Closing The Back Door After Easter


With Easter just around the corner, churches all around the world are putting the final touches to their Easter prep, it's the calm before the storm – a ‘storm’ that LifeWay Research says is the largest attendance weekend for 93 percent of churches.

But Easter is only the beginning.

The time immediately following Easter is when church leaders and pastors should capitalize on their momentum and attendance, opening the front door wide – and closing the back door by inviting those guests back.

POP QUIZ: How long does it take for a first-time visitor to formulate an impression about your church?

Seven minutes.

That’s it. That’s all you get. So in his new ebook, ‘An Introvert's Guide to Easter: How Mobile Technology Connects People, Sean Buchanan offers strategies to simplify church communication and follow-up by leveraging technology.

In his ebook, Buchanan says, “Those who attend infrequently will make it a priority to come to church on Easter Sunday. Even those who are skeptical may visit out of curiosity or a sense of obligation to make Mom happy. Whatever their reason, Easter Sunday is a great opportunity to share the Gospel and give people a compelling reason to keep coming back. With a larger crowd comes a diverse group of spiritual backgrounds, preconceived ideas about church, and various personalities.”

So what can church leaders and pastors do to not only cater to the diverse spiritual backgrounds while still speaking to both introverts and extroverts alike?

Because contrary to the title of his ebook, Buchanan’s approach to catering to introverts unpacks in application quite nicely for the larger, more gregarious personalities, too.

And your church management software system (ChMS) should easily support your first-time guest and day-to-day processes.


Technology affords us the opportunity to learn more about our churches and our people – and to record the information that our memories can’t.

So we’ve carefully unpacked all the technology-driven approaches in Buchanan's ebook and applied them to all first-time guests – introverts and extroverts – because anyone can easily get overwhelmed and lost in the shuffle of being the new kid on the block.

1. Newcomers want to learn more about you.

Adrift in a sea of unfamiliar faces in uncharted waters, it’s easy for a first-time guest to feel swept away by sensory and social overload. Be sure to share all the different ways newcomers can get to know you and your church that doesn’t involve an enormous congregation in an enormous building.

You can even direct them to your website or mobile app which will allow everyone – not just newcomers – to search all the ways they can get involved on their own time and from the comfort and privacy of their mobile device.

2. Newcomers may not be ready to make a long-term commitment.

Rather than inviting first-time guests to join a weeks-long orientation requiring a much bigger commitment than they may be willing to make, consider offering a 20-30 minute meet-and-greet with the pastor and a few other key church members. You can include an introductory video and maybe a question-and-answer session.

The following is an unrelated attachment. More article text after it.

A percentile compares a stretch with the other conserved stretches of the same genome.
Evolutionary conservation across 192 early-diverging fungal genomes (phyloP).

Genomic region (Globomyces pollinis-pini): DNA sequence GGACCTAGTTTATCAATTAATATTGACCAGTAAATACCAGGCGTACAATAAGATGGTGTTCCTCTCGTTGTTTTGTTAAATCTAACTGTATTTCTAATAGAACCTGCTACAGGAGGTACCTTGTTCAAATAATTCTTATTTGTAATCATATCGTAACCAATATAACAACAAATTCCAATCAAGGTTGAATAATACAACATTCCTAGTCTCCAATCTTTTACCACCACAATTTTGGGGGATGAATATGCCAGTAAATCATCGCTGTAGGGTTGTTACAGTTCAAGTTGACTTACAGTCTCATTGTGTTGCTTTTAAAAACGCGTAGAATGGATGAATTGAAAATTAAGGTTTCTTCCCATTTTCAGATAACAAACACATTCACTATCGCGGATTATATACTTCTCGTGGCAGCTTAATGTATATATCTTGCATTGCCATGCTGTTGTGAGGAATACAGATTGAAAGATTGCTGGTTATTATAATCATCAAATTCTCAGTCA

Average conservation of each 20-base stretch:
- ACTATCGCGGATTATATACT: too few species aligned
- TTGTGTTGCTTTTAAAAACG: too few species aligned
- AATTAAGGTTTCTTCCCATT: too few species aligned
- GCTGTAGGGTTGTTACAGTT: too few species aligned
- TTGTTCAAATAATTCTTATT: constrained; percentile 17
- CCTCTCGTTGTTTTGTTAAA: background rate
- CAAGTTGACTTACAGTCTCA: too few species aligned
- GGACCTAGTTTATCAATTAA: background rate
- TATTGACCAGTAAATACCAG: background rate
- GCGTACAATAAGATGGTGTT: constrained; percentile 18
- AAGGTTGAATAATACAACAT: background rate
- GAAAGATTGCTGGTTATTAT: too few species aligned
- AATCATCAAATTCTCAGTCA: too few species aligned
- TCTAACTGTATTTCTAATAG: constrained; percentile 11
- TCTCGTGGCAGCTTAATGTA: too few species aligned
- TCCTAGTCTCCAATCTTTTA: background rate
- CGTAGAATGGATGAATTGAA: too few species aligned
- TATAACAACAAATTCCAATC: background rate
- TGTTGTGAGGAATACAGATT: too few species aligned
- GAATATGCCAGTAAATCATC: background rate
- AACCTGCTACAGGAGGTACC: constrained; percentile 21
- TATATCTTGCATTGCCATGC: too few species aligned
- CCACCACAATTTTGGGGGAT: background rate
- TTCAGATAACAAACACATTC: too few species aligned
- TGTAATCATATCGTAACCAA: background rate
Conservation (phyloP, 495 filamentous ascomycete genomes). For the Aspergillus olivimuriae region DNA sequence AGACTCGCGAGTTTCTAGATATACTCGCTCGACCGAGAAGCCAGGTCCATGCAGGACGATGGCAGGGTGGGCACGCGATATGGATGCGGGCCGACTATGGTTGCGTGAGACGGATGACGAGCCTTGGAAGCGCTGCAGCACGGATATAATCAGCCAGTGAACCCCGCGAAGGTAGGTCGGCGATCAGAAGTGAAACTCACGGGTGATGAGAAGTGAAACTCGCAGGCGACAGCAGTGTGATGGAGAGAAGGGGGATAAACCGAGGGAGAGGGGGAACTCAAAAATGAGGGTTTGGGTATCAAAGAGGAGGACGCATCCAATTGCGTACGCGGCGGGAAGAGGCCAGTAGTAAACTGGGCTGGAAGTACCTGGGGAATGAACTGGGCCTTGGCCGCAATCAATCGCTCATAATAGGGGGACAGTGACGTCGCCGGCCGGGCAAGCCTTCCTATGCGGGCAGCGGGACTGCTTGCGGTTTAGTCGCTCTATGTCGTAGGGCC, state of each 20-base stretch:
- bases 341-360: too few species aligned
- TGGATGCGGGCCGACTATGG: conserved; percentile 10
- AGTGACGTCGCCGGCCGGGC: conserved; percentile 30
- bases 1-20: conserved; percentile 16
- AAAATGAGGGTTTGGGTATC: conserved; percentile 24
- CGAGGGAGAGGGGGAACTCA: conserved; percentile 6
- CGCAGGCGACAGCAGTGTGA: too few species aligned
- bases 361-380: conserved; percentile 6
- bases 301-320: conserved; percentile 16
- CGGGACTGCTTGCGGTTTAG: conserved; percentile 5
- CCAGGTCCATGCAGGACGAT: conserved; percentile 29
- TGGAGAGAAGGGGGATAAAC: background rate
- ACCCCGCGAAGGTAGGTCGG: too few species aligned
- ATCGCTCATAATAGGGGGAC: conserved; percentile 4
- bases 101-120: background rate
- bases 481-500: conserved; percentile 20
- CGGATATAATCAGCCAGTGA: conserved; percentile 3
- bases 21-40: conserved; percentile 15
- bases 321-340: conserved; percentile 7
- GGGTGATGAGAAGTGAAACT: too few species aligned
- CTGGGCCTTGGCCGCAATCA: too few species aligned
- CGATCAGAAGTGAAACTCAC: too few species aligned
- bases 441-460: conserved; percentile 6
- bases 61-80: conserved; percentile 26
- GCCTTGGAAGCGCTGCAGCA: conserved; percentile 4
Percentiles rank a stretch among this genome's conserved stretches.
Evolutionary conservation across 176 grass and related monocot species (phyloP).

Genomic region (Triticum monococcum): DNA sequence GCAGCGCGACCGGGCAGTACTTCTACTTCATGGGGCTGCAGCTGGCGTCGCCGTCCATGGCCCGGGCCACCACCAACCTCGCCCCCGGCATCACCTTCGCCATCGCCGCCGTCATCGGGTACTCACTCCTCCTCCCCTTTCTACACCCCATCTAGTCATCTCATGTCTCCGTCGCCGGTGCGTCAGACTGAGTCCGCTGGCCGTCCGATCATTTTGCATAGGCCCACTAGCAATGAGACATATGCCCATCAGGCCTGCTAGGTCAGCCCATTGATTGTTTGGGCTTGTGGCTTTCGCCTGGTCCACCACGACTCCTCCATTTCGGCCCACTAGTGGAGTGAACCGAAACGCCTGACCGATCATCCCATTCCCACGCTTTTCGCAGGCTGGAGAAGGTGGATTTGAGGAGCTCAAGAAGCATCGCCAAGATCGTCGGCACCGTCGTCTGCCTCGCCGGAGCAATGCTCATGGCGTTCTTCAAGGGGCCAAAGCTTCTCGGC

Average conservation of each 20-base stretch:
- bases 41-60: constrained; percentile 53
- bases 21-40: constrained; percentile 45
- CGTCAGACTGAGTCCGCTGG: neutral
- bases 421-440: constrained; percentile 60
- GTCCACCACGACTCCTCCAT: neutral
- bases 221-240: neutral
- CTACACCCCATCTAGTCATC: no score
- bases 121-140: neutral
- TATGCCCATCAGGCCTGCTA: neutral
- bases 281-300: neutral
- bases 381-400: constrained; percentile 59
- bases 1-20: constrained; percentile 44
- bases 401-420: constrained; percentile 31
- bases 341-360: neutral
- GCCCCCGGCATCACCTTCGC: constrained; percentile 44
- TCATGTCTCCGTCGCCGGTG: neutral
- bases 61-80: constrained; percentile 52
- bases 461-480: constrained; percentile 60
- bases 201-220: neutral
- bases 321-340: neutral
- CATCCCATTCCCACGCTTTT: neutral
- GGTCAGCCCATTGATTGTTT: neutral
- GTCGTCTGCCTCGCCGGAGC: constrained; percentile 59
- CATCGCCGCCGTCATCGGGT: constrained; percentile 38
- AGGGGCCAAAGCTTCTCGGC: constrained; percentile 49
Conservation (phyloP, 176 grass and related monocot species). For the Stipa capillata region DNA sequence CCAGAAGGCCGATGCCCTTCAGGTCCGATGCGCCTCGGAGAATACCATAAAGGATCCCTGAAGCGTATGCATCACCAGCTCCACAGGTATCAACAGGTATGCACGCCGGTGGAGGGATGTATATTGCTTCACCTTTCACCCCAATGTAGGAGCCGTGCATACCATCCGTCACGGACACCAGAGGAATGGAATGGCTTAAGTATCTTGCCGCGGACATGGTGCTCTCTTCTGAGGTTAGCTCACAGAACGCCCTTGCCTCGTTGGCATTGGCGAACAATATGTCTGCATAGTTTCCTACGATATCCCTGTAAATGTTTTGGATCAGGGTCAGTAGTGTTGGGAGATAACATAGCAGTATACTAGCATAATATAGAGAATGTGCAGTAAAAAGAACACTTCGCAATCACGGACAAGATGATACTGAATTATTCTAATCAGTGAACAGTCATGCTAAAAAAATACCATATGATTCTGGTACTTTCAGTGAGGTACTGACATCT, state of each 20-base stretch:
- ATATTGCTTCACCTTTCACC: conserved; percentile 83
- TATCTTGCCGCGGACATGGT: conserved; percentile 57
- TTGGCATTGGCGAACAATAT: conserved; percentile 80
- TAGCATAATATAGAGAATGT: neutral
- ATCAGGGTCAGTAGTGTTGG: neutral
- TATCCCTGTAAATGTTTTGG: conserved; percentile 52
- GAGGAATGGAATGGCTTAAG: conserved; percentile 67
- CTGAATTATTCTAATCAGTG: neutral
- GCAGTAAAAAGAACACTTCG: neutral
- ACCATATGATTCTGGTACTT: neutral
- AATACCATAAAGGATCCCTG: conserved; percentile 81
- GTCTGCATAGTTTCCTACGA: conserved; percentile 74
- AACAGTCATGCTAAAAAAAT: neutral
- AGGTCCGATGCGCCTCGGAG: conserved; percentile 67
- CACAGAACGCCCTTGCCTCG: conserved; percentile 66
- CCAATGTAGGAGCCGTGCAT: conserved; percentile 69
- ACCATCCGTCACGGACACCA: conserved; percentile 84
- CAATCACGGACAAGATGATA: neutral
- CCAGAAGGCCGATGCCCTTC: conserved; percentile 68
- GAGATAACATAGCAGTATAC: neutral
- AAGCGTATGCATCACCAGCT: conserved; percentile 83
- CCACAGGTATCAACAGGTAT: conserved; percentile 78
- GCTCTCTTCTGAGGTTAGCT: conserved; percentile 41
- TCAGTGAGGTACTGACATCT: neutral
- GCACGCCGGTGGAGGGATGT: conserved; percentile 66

You can also consider including an ‘Ask the Pastor’ feature on your website or mobile app wherein newcomers can ask questions with relative anonymity and privacy.

Another way to get them involved without a huge commitment is to get them to serve at a church event. Your church management software ministry tools can help you easily build sustainable, thriving ministries with volunteer- and service-driven tools that ‘insiders’ and newcomers alike can both explore when they want to learn more about how to get involved.

3. Newcomers need to feel reciprocity.

Not all first-time guests will complete a connection card but if they take the time to do it – and this may seem obvious but is often missed – be sure to follow up within a day or two. A simple, personal email thanking them for coming, inviting them back, and sharing the ways they can get involved – without a major commitment – is a great way to keep the door open without it feeling like a full-court press.

PRO TIP: Don’t add their email to the church email list … yet.

4. Newcomers need time to acclimate.

Visiting a new church can feel a lot like visiting a foreign country. Everyone is bustling around, knowing exactly where to go and when to be there, all while knowing each other well and speaking what may seem like an entirely foreign language.

Not everyone is fluent in ‘the blood of the lamb’ or knows that ‘The Club’ is your children’s ministry. While it’s hard to remember to speak in ‘civilian terms’ with your first-time guests, it’s important to recognize that in order to communicate effectively and make them feel welcome, we have to speak in more universal terms that they can understand.


Easter is an incredible time of year not only for Christians, but also for those of us who seek to shepherd all those God brings through our doors.


Your church is going to see a huge surge in first-time visitors so it’s important to be intentional about stewarding everyone who chooses to join you. Moving first-time Easter Sunday visitors to fully engaged members should always be a goal – and your service and stewardship can help keep them there every other Sunday of the year.

Topics: This entry was posted in Organizational Strategy, This entry was posted in Community & Culture, This entry was posted in Technology, This entry was posted in Easter

Posted by Church Community Builder on April 05, 2017